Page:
environment and climate change, and inequality. Pluralism in economics is crucial for properly understanding modern societies. Finally, we illustrate the political implications of neoclassical economics. As we demonstrated in Chapter 1, economics has never before had such influence over politics and so it is important to Beyond neoclassical economics  61 understand how it has shaped politics. We argue that pluralism in economics is necessary to broaden political debate and build a political system through which to make complex political decisions democratically. Taken

in The econocracy
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Chapter 1 Econocracy econocracy (e·con·oc·ra·cy) n. A society in which political goals are defined in terms of their effect on the economy, which is believed to be a distinct system with its own logic that requires experts to manage it. Living in an econocracy The existence of econocracy is apparent in everyday language. It is commonplace for the media to talk about ‘the economy’ as an entity in itself, and how something will be ‘good for the economy’ or ‘bad for the economy’. The economy can speed up, slow down, improve, decline, crash or recover, but no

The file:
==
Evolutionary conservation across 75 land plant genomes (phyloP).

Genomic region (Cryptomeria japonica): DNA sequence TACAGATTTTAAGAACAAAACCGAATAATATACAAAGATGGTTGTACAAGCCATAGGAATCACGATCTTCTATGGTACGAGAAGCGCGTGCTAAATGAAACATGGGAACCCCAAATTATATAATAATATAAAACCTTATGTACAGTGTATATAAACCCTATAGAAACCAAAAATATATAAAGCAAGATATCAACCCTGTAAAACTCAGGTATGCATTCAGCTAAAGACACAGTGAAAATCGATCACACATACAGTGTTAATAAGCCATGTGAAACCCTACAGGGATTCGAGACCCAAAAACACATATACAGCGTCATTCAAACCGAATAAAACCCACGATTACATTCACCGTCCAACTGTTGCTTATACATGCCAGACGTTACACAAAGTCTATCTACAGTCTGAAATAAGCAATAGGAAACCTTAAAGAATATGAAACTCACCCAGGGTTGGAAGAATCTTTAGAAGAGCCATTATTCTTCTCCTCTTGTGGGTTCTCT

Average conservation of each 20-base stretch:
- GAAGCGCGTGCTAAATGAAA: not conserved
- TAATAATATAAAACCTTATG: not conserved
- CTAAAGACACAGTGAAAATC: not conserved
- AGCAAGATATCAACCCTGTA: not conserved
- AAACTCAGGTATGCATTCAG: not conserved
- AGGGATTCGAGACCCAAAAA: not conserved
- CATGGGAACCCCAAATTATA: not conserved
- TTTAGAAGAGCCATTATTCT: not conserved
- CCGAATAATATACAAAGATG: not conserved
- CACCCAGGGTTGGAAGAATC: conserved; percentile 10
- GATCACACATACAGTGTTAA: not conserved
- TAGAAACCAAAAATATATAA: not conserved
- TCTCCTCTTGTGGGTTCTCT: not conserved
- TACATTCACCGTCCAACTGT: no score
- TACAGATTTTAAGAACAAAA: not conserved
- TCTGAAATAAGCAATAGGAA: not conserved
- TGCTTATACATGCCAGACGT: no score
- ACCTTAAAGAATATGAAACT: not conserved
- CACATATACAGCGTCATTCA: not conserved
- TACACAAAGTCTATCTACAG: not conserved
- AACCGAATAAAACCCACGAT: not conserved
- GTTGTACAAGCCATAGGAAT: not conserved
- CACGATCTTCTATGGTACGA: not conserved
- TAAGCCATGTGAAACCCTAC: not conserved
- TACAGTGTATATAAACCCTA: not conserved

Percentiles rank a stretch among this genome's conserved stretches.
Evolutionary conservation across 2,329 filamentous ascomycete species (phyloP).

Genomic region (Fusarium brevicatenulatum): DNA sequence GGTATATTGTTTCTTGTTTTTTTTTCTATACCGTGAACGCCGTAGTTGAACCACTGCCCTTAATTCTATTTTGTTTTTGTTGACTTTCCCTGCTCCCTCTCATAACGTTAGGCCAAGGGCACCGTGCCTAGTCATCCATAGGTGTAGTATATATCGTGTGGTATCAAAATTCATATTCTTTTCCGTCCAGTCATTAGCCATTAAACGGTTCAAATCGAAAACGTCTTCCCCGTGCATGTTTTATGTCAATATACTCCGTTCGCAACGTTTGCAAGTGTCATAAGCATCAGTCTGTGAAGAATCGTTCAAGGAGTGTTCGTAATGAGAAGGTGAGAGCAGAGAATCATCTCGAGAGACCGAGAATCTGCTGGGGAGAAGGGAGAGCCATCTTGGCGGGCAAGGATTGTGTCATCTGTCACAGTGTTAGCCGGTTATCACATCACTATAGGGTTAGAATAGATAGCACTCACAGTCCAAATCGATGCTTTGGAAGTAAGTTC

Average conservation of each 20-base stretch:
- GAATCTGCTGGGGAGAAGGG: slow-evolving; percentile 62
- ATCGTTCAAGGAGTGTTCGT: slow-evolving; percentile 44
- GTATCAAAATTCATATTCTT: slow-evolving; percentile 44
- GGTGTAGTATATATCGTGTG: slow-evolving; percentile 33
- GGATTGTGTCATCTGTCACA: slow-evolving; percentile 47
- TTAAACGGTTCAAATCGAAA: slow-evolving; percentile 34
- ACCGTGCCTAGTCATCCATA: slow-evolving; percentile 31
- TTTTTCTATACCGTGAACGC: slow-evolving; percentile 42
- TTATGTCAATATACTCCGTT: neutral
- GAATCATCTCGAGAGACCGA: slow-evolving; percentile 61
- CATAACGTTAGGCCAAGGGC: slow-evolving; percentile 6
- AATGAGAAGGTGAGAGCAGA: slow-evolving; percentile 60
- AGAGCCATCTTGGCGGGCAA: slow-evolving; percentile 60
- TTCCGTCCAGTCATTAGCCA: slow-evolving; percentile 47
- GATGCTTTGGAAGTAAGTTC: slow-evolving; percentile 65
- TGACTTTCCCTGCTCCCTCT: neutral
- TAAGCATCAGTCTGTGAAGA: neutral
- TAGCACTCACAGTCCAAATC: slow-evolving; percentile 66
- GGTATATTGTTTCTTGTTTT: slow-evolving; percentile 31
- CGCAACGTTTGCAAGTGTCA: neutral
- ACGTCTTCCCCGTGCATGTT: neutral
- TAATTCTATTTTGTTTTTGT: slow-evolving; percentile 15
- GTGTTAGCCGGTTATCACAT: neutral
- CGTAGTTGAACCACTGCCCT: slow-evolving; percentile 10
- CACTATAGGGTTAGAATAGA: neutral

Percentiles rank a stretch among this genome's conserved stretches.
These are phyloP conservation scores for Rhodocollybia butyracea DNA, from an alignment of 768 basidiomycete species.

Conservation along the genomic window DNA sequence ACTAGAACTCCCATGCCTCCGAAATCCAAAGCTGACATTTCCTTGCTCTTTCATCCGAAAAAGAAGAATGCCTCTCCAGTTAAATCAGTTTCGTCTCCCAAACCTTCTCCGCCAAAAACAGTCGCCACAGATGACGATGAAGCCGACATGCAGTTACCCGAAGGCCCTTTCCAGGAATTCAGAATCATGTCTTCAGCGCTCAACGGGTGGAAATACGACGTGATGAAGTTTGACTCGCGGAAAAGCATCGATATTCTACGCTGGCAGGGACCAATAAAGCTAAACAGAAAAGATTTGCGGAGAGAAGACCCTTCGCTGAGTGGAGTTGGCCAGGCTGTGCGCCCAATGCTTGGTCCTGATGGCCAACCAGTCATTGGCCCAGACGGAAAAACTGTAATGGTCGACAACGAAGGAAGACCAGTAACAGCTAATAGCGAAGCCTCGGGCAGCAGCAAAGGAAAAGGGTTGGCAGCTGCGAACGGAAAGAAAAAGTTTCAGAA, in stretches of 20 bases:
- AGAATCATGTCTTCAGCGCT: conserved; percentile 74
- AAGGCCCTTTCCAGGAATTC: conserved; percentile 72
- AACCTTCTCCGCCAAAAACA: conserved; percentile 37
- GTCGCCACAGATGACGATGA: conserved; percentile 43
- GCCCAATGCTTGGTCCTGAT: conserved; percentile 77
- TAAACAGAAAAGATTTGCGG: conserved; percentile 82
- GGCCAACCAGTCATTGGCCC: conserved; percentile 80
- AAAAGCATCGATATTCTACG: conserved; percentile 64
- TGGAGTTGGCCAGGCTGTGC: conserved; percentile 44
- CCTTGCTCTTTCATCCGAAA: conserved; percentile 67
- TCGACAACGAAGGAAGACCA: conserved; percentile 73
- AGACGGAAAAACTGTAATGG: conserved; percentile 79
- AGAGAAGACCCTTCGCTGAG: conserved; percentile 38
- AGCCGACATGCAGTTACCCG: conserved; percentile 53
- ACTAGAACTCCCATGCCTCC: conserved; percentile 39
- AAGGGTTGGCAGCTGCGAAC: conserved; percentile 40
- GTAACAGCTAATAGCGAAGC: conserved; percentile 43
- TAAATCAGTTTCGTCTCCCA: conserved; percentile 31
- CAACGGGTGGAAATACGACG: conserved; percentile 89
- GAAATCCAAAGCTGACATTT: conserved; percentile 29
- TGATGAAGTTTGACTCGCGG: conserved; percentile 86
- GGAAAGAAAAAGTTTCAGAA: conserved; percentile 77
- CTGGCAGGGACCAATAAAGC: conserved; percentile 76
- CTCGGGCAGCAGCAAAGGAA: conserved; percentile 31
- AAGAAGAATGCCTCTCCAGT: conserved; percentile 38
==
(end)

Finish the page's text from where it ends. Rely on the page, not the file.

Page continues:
in The econocracy

a technocratic system that marginalises citizens and restricts their ability to engage with economic issues. Econocracy is a system where some have access to economic knowledge and authority and others do not. While improving the quality of experts would undoubtedly be good for society, the wider system will still be incompatible with democracy and with some of our most deeply cherished political beliefs. Therefore, to finish we must return to the wider question of society and politics in order to show how we need more than just better experts; we need a new

in The econocracy
A new beginning?

populist and political antiGreek sentiment across the EMU. Greece was increasingly viewed as nation lacking leadership, direction or resolve, a permanent troublemaker, posing a genuine threat to the stability of the EU. Astoundingly, the Greek political parties remained indifferent to the ­country’s precarious position and the frustration such an attitude caused across the continent. They made no effort to promote an environment conducive Greece.indb 265 3/13/2014 1:56:49 PM 266 Part V: Elections of 6 May and 17 June 2012 to dialogue. Domestically, it was widely

in The European debt crisis

responsibility for provision and a system of incentives, controls and overview mechanisms for enforcing accountability. These two aspects of governing systems show up in political science as, on the one side, political process and policy making, and, on the other side, matters of administration and implementation. In economics the former clearly relates to the organisation of demand and the latter to the organisation of supply. Market organisation clearly provides one kind of governance system, in the sense above, and one that is widely used. However, while the conventional

in Market relations and the competitive process